The Curious History of the Nobel Prize Sperm Bank
By David Plotz;
Random House;
288 pages;

Twenty-five years ago, a retired optometrist named Robert Graham set out to save the planet. As the inventor of unbreakable plastic eyeglass lenses, he certainly had the cash to do great good as a traditional philanthropist, building libraries, say, or endowing scholarships for disadvantaged youth. Instead the Southern California eccentric changed the world in a more un-usual way. He used his millions to found the Nobel Prize Sperm Bank.

Graham intended for the bank, officially called the Repository for Germinal Choice, to contain sperm donated exclusively by Nobel Prize winners. It was troubled from the start. Some speculated that it was a eugenic plot, but most simply dismissed it as a bad joke. As deputy editor David Plotz deftly shows in his entertaining account of the bank, The Genius Factory, both opinions hold some validity, yet neither captures the deeper significance of what he calls “the most radical experiment in human genetic engineering in American history.”

In the end, few laureates were willing to donate their germline to the bank. (“The old-fashioned way is still best,” said Linus Pauling, winner of the 1954 Chemistry prize and the 1962 Peace prize, when solicited.) Most of the sperm came from professors in science and engineering who, though undoubtedly intelligent, were not Nobel-caliber. The only genius to donate publicly was the unsavory–at least as far as eugenics controversies were concerned–William Shockley.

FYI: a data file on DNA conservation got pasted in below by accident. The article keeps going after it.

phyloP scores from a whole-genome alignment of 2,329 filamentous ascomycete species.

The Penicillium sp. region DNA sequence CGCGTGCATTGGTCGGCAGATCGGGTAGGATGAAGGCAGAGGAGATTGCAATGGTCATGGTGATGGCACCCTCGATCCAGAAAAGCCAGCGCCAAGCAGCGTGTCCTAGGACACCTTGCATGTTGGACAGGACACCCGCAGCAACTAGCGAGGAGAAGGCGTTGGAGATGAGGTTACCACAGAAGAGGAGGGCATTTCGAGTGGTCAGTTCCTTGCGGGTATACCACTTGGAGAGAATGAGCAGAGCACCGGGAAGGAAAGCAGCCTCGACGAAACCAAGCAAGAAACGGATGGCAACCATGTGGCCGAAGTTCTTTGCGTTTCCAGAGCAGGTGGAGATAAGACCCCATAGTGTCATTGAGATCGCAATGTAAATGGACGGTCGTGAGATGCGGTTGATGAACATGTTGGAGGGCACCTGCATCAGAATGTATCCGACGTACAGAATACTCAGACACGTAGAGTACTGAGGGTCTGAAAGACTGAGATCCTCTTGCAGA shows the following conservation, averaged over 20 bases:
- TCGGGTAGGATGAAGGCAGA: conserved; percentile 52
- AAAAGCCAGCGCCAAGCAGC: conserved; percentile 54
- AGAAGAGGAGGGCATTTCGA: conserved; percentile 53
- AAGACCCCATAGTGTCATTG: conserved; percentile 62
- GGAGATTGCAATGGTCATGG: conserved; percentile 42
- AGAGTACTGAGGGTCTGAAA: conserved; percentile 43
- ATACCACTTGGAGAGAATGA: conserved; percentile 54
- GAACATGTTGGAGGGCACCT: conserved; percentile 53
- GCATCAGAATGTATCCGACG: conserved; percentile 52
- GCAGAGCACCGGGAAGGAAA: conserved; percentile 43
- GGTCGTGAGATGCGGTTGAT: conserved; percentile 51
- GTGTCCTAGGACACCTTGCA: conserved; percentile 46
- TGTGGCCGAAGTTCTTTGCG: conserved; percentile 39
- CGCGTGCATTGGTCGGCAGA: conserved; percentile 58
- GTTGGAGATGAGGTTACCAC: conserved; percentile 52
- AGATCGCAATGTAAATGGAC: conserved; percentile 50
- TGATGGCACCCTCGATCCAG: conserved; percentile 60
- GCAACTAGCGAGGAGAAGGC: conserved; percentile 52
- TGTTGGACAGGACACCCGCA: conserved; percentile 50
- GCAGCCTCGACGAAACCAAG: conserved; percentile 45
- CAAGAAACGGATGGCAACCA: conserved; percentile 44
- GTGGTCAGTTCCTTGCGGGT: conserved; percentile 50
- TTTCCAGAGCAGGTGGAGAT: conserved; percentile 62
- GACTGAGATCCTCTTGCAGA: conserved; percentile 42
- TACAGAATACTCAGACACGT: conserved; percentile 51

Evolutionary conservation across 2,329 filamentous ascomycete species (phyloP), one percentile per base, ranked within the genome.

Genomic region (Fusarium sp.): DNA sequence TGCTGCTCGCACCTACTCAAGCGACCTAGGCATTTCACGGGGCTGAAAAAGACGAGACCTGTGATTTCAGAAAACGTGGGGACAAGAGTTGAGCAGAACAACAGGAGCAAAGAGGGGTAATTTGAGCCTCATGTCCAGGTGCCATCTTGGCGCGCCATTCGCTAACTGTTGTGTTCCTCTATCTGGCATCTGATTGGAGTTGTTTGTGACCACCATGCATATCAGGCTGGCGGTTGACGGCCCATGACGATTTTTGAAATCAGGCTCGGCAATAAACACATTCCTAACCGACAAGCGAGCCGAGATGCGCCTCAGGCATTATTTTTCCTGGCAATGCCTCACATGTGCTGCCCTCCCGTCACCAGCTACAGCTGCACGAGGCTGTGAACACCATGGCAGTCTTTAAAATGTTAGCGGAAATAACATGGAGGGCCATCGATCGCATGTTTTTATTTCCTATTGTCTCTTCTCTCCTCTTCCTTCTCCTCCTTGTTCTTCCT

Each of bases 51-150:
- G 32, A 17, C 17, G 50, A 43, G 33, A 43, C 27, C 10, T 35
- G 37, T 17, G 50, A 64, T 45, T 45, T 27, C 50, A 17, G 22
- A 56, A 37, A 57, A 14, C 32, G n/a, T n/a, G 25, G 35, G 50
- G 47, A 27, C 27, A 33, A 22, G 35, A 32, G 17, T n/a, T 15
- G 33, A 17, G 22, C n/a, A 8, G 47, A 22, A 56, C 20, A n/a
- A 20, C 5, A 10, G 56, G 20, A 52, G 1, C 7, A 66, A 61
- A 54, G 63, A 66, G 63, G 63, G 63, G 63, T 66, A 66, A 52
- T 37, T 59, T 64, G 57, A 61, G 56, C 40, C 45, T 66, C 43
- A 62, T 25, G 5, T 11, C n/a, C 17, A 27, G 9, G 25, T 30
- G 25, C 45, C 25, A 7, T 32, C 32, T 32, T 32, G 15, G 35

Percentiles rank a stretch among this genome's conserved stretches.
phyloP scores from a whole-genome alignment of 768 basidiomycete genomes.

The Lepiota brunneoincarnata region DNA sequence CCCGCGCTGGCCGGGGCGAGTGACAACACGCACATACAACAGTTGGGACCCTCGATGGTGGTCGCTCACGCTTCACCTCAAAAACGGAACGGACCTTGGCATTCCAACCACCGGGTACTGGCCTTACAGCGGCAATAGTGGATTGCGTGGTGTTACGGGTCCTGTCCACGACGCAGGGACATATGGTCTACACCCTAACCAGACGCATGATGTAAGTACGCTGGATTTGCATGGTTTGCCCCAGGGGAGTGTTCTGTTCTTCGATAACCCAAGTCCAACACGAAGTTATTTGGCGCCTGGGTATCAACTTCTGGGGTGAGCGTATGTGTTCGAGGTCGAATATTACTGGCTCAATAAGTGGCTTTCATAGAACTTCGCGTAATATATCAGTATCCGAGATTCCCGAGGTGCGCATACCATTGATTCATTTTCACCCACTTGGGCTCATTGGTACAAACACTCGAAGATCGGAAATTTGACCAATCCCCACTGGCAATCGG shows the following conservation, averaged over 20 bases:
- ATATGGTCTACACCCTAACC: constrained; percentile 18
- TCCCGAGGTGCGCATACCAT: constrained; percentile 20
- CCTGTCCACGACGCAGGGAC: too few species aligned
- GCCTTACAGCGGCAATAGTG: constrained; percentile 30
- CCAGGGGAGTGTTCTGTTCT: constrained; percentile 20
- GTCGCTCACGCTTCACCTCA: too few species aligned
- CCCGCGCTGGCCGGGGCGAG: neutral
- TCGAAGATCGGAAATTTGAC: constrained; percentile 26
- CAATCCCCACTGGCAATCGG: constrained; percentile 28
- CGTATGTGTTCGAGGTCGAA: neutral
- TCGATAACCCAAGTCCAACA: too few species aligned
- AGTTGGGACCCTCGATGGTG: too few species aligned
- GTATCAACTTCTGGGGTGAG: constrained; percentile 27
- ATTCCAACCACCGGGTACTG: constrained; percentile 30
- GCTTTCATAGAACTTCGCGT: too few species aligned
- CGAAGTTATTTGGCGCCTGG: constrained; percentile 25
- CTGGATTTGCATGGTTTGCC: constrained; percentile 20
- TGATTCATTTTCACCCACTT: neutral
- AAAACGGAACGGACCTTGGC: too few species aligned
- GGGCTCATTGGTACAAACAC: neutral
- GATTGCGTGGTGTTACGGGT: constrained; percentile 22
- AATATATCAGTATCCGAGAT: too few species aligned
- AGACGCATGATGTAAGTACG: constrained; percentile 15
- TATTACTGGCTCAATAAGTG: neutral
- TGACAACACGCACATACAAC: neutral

Shockley represented the best and worst in human rationality: His invention of the transistor launched the age of the computer, but his desire to improve the net wisdom of civilization by eliminating those with low IQs led him to claim that there might have been “good things about Hitler.” Graham, Plotz argues, didn’t share Shockley’s extremism. He limited his vision to so-called “positive eugenics,” remaking the human species by breeding rather than weeding. Graham hoped that, within a couple generations, the dim-witted populace would be genetically replaced with a smarter one. People would become more rational and more adept at such practical enterprises as engineering and business. In other words, people would become, in theory, more like Graham.

In 19 years, before the bank shut down (Graham died two years prior to its closure), 215 bank-spawned children were born, and, until Plotz set about finding them as research for this book, the identities of all but two were unknown. Unsurprisingly, as Plotz discovered, they weren’t intellectual clones of Shockley or Graham. Although many of the 30 he interviewed were bright, there was nothing superhuman about them. Moreover, as one of the smartest was shrewd enough to see, “the fact that I have a huge IQ does not make me a person who is good or happy.”

These people, Plotz observes, are “messengers from our future,” when considerably more top-down genetic control will be exerted by parents seeking to breed extraordinary children. Looking at Graham’s ill-fated experiment, we can see how poorly we sometimes anticipate our descendants’ needs.